Well, on with the nickel tour. This has got to be the slowest tour of a building in history. “If you’ll look to your right, ladies and gentlemen, you’ll see the first of the two great towers.”
I started this tower a year ago and wrote parts of this chapter through that time. This might explain why at times my tenses are a little erratic. A couple of interesting thoughts. First, I reread all of my chapters. The first thing that struck me was that I had already forgotten how I had created some of the things in the castle. Weird. This is why I started writing before I was finished. The second thought came as a combination of reading a sentence and realizing the weeks of work behind it. Saying, “and then I made 17 walls” truly feels like I’m not telling the whole story. I thought of asking the readers to read a sentence and then wait a week between each sentence, but if you were willing to go at my pace, you’d be making your own stupid castles. Still, I was often struck at how quick the process sounded compared to the actual reality.
This tower has three rooms; a solar, the master bedroom and a nursery. The rooms look tiny, but if I’d made them the size I wanted, I’d really have to consider moving my couch out of my living room. Not good. I had to make the compromise that this is not a palace, but more of an idea of a dream, or something like that. These three rooms took forever. Partly, this was due to the fact that I was working on three at once as opposed to the usual one at a time. This required making every piece (floors, ceilings, windows, walls, etc.) and then combining them together. This stretched the process out a very long time. It also made a huge mess because all of the pieces had to be made before anything could be combined. Reason #344 why it’s probably better that I live alone.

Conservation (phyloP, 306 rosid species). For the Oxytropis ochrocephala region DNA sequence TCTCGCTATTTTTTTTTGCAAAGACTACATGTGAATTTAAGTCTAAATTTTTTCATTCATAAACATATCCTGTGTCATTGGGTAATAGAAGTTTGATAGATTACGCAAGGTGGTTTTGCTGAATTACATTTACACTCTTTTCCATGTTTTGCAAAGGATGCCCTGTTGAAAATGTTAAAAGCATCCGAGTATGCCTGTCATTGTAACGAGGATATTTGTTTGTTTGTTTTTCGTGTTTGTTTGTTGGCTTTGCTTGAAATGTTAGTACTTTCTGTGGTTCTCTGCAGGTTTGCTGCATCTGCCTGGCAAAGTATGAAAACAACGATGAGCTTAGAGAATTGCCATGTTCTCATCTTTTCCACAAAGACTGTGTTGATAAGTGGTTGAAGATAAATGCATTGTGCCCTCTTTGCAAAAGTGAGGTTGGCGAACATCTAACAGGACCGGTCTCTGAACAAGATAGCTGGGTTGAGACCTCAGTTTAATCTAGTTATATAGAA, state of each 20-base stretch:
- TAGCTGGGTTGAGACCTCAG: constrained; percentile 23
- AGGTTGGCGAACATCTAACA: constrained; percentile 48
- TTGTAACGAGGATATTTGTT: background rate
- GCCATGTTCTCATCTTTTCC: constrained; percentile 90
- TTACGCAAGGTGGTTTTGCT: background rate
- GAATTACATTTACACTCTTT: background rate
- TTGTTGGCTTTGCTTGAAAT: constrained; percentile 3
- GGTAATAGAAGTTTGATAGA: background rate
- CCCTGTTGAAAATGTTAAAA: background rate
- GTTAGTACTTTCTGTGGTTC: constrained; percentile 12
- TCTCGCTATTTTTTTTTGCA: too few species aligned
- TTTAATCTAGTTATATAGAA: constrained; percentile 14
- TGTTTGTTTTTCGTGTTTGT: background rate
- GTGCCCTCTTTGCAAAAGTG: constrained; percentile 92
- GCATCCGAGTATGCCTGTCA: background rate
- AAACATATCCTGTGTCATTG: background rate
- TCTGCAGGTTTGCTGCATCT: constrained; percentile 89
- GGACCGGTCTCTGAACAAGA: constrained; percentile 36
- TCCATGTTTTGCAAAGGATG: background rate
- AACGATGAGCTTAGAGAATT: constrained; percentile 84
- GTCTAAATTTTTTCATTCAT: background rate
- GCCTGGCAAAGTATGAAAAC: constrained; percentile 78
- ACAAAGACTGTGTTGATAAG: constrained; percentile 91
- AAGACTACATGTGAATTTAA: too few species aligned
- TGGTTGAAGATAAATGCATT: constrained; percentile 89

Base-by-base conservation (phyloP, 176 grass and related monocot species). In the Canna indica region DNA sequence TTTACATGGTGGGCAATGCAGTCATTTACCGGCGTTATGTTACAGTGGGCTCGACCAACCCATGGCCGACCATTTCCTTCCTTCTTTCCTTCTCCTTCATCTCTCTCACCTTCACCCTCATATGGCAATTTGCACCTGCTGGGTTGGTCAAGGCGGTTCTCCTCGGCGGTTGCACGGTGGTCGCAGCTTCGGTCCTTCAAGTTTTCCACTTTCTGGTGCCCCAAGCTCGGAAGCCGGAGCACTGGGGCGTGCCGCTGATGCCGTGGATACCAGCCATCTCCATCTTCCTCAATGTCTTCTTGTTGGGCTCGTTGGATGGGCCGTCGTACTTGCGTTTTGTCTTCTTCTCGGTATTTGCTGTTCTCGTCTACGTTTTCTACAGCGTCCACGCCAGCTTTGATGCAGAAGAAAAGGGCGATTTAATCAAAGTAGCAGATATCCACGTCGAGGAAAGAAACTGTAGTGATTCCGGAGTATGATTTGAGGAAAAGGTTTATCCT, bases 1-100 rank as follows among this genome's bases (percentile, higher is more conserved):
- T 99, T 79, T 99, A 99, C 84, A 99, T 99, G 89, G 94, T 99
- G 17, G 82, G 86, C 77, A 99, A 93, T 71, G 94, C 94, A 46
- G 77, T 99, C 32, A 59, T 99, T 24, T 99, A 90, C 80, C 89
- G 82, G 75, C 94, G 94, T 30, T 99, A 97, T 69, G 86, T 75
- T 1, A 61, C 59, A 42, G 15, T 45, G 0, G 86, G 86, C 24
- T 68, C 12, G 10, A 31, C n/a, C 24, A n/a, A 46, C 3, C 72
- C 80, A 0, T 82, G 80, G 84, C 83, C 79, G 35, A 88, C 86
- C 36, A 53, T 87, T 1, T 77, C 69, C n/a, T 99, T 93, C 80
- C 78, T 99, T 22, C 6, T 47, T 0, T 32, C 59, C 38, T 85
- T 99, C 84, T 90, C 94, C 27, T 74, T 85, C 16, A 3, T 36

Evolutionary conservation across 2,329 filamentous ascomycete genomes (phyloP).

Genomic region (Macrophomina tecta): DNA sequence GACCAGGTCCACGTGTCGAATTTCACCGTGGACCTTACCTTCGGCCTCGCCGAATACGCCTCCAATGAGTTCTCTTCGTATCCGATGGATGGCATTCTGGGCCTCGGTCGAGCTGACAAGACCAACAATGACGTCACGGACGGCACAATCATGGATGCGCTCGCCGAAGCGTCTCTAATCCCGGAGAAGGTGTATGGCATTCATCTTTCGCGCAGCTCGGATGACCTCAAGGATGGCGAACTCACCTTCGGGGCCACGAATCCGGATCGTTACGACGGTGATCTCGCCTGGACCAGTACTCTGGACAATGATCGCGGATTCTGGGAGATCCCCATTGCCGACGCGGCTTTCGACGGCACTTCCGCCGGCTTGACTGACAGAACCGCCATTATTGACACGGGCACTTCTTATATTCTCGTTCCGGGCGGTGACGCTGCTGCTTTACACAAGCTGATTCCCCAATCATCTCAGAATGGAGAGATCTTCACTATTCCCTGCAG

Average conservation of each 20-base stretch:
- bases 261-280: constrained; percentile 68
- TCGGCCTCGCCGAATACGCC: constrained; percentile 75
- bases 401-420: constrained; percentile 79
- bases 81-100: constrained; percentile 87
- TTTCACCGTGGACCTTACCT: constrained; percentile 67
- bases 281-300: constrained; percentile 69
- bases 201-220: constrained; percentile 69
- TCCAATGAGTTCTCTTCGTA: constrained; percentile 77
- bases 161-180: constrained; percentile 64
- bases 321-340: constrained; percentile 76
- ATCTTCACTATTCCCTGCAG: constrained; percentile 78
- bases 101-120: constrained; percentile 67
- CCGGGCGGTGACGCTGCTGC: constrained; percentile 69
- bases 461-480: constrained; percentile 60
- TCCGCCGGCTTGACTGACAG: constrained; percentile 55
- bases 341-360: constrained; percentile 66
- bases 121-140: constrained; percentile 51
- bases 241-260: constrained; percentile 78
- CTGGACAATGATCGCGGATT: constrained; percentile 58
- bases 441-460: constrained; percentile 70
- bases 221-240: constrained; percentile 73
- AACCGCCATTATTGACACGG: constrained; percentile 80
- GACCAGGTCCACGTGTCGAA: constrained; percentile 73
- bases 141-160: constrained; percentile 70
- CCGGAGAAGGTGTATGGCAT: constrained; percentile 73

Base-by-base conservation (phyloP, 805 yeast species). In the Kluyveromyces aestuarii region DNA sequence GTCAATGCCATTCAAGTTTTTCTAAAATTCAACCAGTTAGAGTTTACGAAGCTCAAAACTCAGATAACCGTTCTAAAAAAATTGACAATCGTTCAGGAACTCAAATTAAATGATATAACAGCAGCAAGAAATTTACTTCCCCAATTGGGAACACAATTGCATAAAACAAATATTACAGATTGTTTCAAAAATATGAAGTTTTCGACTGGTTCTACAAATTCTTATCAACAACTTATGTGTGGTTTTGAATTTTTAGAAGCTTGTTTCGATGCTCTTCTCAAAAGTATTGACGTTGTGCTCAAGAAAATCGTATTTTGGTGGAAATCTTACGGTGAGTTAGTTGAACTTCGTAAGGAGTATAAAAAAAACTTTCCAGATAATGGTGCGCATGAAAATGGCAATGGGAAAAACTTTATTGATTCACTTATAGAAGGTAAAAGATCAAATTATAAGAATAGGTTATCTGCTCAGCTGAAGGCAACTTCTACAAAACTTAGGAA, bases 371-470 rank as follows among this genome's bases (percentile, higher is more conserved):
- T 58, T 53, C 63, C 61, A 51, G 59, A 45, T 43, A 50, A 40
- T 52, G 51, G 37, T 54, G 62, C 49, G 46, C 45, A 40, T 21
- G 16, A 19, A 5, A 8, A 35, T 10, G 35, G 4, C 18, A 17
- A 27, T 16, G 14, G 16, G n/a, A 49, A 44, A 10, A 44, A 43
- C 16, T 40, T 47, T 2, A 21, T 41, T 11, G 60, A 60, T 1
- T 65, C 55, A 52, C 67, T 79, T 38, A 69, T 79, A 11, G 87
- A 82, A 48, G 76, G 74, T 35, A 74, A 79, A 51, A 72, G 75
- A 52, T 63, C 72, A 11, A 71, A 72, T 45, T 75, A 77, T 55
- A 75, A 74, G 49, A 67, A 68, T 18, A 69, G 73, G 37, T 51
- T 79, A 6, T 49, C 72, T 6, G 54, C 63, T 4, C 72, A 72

There are very few new methods here. I started with a spiral staircase and cut doors out of it for every level. The floors are polymer tiles. Of course, it would make sense that I spent hours on the floor tiles for the master bedroom only to end up covering 90% of them with a bed. Smack me, will you? I also made two of the ceilings to look like fancy plasterwork by pressing polymer clay into a fancy plasterwork looking plastic piece that usually is used as is and not as a mold. This was done repeatedly because for some reason, the clay liked the plastic piece and wanted to stay together forever. (I did not know about using cornstarch or anything at this time.) (Unfortunately, this turned out to be a bad idea later on. Towards the end of the whole project, I was going back and checking out the rooms. Well, these ceilings fell. Not a big problem in the solar. I just re-glued them. In the master bedroom, when it kind of fell, and some parts held on for dear life, the bed being immovable made it almost impossible to do anything with. So, even pulling out the old stuff was incredibly difficult. I ended up giving up and going with simply painting over the whole thing and hoped that it wasn’t noticeable once everything else was in place.)
There’s a fireplace in every room. The bases for two of them are made of marbled looking polymer clay. This was accomplished by combining polymer clay of various colors with metallic acrylic paints. It works remarkably well and fires bright, too. It won’t dry out either, much to my amazement. The other base is wood painted black with something called webbing paint on it. The stuff does what it sounds like, but has to be put on spasmodically, or you overdo it. Ask how I found that out. All three fireplaces are different. One has a hood, one is very plain and the other has “plasterwork” painted in blue and gold.
The outside walls are polymer clay rocks and the insides of two rooms are “whitewashed” clay stones. The master bedroom is draped in a rich red satin similar to what I saw in one of the castles in Ireland. There are stained glass windows in all three rooms and on the staircase. The stair’s windows are fairly plain diamond paned windows. The windows of the solar and nursery have simple pictures in them like a fleur-de-lis, fish, cross etc. In the master bedroom, I made a window of Cupid and Psyche. I tried to do a new method for the windows. I covered copper foil with solder, then patinaed it and then cut those foils into lines for the windows. Not only was it a royal pain in the rear, but also it restricted the complexity of the designs. Back to ink and transparent paint.